Repeated exposure to unfamiliar music excerpts has previously been shown to positively influence melodic expectancy judgments (Thompson et al., 2000). This effect of exposure on expectancies was implicit, as subjects did not report explicit recognition of the music excerpts they had been exposed to. The results of our second experiment agree with these findings, and extend the effects of exposure to physiological arousal as measured by EDA, as demonstrated by the positive effect of Exposure on EDA. When subjects in the second run of the task were exposed to the same set of stimuli as in the first run, a significant increase in SCL was observed. However, this increase in SCL was not always accompanied by an increase in self-reported familiarity or pleasure. The absence of a significant increase in self-reported familiarity for the second run of the task illustrates that subjects were not, for the most part, explicitly recognizing the music excerpts as having been heard before. This may also explain why an effect was only found for SCL and not for nSCR. Tonic changes in SCL, such as those recorded over long-duration stimuli, differ from the phasic changes in the form of nSCR that occur 1–4 s after discrete events in long-duration stimuli (Miller and Shmavonian, 1965). nSCR may thus reflect the degree to which certain events within the stimuli stand out, concurrent with earlier findings of increased SCR when listener experience chills in response to music (Salimpoor et al., 2009). Without explicitly recognizing the music as heard before, the amount of events associated with nSCRs is likely to stay stable. Furthermore, the absence of an increase in self-reported familiarity is in accordance with the effect of exposure on expectancies, where even in the absence of explicit memory for previously encountered stimuli, exposure did increase the degree to which melodies conformed to expectations (Thompson et al., 2000). Together, these findings suggest that mere exposure may increase emotional arousal by increasing the listener's veridical and dynamic expectations.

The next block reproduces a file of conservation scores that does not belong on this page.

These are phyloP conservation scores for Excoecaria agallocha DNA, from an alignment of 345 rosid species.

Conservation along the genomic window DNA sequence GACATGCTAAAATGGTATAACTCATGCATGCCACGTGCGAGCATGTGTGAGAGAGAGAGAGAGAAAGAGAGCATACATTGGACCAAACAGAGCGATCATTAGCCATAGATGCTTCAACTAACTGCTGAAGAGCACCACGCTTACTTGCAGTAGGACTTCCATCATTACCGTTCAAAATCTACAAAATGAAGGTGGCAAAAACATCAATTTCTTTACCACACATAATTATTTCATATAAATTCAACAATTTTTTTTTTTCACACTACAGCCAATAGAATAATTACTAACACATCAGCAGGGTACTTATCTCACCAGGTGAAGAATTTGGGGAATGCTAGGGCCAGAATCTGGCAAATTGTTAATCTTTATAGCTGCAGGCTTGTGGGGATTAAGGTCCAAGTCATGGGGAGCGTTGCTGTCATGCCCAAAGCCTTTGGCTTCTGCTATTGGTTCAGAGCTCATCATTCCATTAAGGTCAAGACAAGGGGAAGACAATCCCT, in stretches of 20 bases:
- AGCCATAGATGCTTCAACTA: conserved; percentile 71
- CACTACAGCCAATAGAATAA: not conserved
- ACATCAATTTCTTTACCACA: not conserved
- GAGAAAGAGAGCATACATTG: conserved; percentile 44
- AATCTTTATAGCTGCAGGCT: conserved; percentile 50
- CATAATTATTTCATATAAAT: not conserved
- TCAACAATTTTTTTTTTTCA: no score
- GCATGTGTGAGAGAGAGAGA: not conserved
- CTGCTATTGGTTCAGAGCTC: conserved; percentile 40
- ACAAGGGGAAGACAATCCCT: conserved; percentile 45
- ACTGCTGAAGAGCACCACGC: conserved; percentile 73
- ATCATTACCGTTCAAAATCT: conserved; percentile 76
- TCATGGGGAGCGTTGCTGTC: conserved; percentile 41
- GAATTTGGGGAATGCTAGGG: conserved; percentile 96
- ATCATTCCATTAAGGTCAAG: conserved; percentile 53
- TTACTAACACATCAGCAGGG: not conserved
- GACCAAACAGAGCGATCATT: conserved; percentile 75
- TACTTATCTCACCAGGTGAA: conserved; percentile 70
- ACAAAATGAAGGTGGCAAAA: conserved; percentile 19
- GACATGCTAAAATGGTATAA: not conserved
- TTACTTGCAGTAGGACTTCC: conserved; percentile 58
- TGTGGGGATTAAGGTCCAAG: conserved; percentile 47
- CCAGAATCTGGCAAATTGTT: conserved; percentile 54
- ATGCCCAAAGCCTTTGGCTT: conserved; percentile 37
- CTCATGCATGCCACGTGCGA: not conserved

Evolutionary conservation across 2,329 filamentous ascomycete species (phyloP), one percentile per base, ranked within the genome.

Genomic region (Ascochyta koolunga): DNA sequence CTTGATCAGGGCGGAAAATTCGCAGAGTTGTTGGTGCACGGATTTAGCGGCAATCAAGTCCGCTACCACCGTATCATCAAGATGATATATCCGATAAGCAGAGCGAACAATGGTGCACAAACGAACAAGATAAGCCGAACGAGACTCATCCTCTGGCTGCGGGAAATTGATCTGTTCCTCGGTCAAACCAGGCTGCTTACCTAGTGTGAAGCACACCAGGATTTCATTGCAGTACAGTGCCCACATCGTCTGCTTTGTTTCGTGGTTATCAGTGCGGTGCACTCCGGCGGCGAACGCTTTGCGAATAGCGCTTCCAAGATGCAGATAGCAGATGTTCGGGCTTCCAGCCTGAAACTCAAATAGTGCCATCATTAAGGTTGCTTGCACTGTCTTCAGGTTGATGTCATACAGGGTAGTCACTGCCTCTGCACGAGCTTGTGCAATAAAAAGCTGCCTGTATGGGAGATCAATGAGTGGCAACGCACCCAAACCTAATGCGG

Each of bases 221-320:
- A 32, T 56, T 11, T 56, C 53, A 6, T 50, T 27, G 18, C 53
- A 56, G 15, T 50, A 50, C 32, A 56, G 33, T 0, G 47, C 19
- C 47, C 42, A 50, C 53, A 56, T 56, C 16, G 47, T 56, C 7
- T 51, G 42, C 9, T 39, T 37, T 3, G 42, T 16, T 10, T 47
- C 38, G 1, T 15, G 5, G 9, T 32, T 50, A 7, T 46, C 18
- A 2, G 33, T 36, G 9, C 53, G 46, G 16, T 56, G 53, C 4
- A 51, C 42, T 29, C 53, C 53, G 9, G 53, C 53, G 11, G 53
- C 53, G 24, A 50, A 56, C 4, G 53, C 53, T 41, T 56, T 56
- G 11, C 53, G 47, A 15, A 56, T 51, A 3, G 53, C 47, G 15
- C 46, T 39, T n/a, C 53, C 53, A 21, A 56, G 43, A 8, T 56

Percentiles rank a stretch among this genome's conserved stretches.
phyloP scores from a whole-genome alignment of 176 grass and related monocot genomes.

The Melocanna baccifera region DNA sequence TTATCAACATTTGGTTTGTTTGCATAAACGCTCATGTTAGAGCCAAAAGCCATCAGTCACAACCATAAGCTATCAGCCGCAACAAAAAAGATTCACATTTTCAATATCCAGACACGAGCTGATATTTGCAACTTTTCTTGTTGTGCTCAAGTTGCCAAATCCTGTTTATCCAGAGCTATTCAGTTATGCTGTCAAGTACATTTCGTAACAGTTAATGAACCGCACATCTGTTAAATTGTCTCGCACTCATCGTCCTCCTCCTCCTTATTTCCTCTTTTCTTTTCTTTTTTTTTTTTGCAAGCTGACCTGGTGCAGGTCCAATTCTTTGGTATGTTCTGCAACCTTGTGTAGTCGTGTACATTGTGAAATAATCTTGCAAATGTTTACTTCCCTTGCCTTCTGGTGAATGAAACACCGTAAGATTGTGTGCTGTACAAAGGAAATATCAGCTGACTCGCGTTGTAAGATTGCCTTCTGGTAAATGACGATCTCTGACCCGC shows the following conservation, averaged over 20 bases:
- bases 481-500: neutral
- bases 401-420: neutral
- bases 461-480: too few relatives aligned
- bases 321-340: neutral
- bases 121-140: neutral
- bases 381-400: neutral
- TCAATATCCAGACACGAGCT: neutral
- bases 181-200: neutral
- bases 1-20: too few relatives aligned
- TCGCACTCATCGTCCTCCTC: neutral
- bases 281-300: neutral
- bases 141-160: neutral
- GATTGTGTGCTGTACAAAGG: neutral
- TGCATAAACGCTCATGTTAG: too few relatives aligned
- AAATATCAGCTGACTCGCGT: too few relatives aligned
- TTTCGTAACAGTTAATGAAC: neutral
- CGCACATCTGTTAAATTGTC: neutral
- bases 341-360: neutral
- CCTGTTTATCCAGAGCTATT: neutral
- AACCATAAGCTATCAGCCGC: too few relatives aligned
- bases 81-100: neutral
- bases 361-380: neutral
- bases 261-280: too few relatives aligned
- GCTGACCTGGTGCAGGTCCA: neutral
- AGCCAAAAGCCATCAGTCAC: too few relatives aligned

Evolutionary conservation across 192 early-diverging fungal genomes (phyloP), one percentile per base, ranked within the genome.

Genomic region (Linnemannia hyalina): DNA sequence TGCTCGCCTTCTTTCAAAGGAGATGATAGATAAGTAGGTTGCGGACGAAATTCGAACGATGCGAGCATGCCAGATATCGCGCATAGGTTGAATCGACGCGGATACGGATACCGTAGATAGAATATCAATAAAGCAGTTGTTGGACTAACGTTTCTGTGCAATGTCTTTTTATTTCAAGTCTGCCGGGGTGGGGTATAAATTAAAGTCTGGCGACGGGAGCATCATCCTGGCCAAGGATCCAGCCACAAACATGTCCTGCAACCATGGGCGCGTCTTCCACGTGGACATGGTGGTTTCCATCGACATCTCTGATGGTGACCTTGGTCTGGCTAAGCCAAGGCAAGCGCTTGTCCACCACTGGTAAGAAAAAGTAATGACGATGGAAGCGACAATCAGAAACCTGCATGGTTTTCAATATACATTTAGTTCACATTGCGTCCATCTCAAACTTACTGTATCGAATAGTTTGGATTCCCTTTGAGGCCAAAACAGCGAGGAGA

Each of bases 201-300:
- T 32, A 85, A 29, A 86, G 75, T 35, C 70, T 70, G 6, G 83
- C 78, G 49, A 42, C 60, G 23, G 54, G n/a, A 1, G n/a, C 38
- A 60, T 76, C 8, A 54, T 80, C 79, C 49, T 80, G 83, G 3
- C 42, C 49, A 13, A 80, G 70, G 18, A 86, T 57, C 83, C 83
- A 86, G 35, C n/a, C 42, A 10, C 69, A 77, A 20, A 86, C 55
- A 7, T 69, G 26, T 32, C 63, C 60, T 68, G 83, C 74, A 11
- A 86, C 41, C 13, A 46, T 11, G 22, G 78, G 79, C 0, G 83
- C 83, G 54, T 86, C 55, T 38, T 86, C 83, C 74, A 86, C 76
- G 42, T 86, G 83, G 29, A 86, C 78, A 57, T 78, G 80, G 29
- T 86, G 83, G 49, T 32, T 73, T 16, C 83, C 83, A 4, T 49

The absence of an increase in experienced pleasure for the second run of the task does however not correspond with previous findings of the effects of exposure. As was mentioned in the introduction, it is well-known that exposure to novel music pieces increases the experienced pleasure (Heingartner and Hall, 1974; Peretz et al., 1998). Based on these well-documented effects of exposure on liking ratings we would expect to see an increase in self-reported pleasure, which perhaps might be more obvious under different testing conditions. However, we did observe the expected relation between the degree of familiarity and experienced pleasure, but only when familiarity for music excerpts was explicitly rated by the subjects themselves. Unlike the situation of mere exposure, self-reported familiarity automatically entails explicit recognition of the music excerpts. In this case, familiarity was found to correlate positively with subjective ratings of experienced pleasure and arousal. When a music excerpt was well-known, it was rated significantly higher on pleasure than a less known music excerpt, and this effect was also present when comparing completely novel excerpts with those that were just somewhat familiar (e.g., heard only once or twice). This observation may suggest that explicit expectations contribute more to experienced pleasure than implicit expectations, which is in accordance with the earlier mentioned studies by Salimpoor et al. (2009, 2011). In these studies, subjects may have been consciously anticipating their peak moments of pleasure in addition to implicit expectations, since they explicitly knew that a particular part of the music was coming up. The confirmation of these expectancies resulted in a significant increase in pleasure and EDA. Although a slight increase in EDA related with increased self-reported familiarity and pleasure was found in the present study, the lack of significance of this increase may be accounted for by the fact that it emerged from a small stimulus sample size. The music excerpts used to derive this result were selected to be novel to the subjects and as a result far more excerpts were rated unfamiliar than familiar (2215 vs. 99). The effect could therefore be stronger with higher numbers of familiar excerpts, a point which should be tested in future studies.